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I want to ask about the direction of frictional force in smooth rolling motion which means the rolling object doesn't slide on the surface.

Here is the first case, the wheel rolls to the right so the rotation is clockwise. At the point P, velocity is zero. To make the wheel rolls faster, it bottom must rotate to the left faster and the frictional force direct to the right to oppose its tendency to slide as to keep v=0

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However, in this case it's also smooth rolling motion but the direction is different. It is explained in the book that if the object slide, it will slide down the ramp so the frictional force must be up to the ramp

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So, in the first case the frictional force have the same direction with the acceleration of the center of mass but it's not in the latter one. Can someone explain the difference between those 2.

If the object want to slide, it first must rolls faster with very big acceleration. I can understand the first case, the force act ton the point P direct to the left to make the wheel rolling faster so the frictional force must direct to the right. In the second case, the object rolls to the left so the force acting on P must direct to the right so why the frictional force direct to the right. Isn't its direction must be to the left.

Also, in both cases above, considering accelerating object but not considering object which move very fast. If the object is rolling very fast at a direction, to which direction will the frictional force be?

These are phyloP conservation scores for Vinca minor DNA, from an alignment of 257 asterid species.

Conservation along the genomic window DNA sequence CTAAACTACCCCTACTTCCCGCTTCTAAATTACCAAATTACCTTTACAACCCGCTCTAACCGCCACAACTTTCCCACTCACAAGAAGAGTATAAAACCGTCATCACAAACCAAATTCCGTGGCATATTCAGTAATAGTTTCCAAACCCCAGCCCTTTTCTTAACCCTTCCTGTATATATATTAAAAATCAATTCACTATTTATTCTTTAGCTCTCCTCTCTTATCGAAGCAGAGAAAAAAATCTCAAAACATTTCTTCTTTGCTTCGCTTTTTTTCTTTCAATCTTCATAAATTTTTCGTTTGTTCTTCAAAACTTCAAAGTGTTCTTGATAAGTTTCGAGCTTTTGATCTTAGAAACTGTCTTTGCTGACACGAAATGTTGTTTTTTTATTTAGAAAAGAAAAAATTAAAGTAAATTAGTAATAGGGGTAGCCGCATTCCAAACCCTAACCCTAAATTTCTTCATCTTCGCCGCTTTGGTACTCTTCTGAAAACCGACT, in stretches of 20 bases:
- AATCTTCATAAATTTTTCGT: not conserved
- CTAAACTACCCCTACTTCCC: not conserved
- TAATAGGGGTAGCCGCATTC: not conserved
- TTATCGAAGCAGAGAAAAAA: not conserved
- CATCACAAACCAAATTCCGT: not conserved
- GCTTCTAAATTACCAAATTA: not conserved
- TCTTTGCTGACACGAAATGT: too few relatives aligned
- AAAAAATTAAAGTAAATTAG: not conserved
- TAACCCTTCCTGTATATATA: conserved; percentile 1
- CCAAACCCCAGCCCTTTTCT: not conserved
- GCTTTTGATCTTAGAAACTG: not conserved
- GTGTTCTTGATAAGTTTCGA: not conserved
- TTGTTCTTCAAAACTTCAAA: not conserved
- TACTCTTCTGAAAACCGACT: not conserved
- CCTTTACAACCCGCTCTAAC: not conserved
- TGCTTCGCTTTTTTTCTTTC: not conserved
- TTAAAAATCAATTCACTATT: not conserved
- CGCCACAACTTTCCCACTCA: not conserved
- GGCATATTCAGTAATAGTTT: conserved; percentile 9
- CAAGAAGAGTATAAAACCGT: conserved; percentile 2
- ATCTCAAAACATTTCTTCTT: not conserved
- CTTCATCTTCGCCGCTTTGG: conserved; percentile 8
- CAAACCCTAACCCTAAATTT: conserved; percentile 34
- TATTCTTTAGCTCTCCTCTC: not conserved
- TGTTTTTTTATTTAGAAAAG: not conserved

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So, in the first case the frictional force have the same direction with the acceleration of the center of mass but it's not in the latter one. Can someone explain the difference between those 2.

In your first case, you say "to make the wheel roll faster", but you don't say how this is done. Is is pushed? Do you apply a torque to the axle?

If you are assuming that a torque is applied to the axle, then that is the difference between the two.

In the first case you are taking a torque and using it to generate linear motion. In the second case you are taking a linear force and using it to generate rotational motion.


Can you explain the difference between being pushed and having a torque applying to?

Imagine a wind-up toy. If you wind it up and release it, it places a torque on the wheel. Think of using this on a frictionless floor. If you wind it up, the wheel spins and it doesn't move. If you push it, the car moves, but the wheel doesn't spin.

When we instead have a normal floor and the wheel rolls, then friction slows down the first wheel and speeds up the second wheel. Therefore the frictional force must act in opposite directions.

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  • $\begingroup$ Can you explain the difference between being pushed and having a torque applying to? Doesn't rolling faster without sliding will always cause a torque applied to the wheel $\endgroup$ – aukxn Nov 11 '14 at 14:00
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For First Case: the rotation produced by the torque at the centre of wheel will rotate the wheel in the clockwise direction, but here friction is present, as friction opposes the motion of particle that's why it acts in anticlockwise direction and helps the body to move.

For Second Case: here $mg\sin\theta$ will act along the line of centre of mass, which would simply make the sphere to slide down (because $mg$ itself is denoted as weight of the body, and this weight acts in the downward direction from the centre of mass of the body, so its component i.e, $mg\sin\theta$ will not be able to provide the torque on the sphere, because it will also act along the line of C.O.M), as we already know that friction opposes the motion of object it acts in opposite direction of motion of the sphere and provides the necessary torque, thus helping in the rolling of sphere down the ramp.

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Consider the sum of all external torques; calculated about the Center of Mass of the rolling body; then the angular acceleration tells you the direction of relative slipping w.r.t. contact surface. Now, the frictional force will act opposite to the relative slipping tendency.

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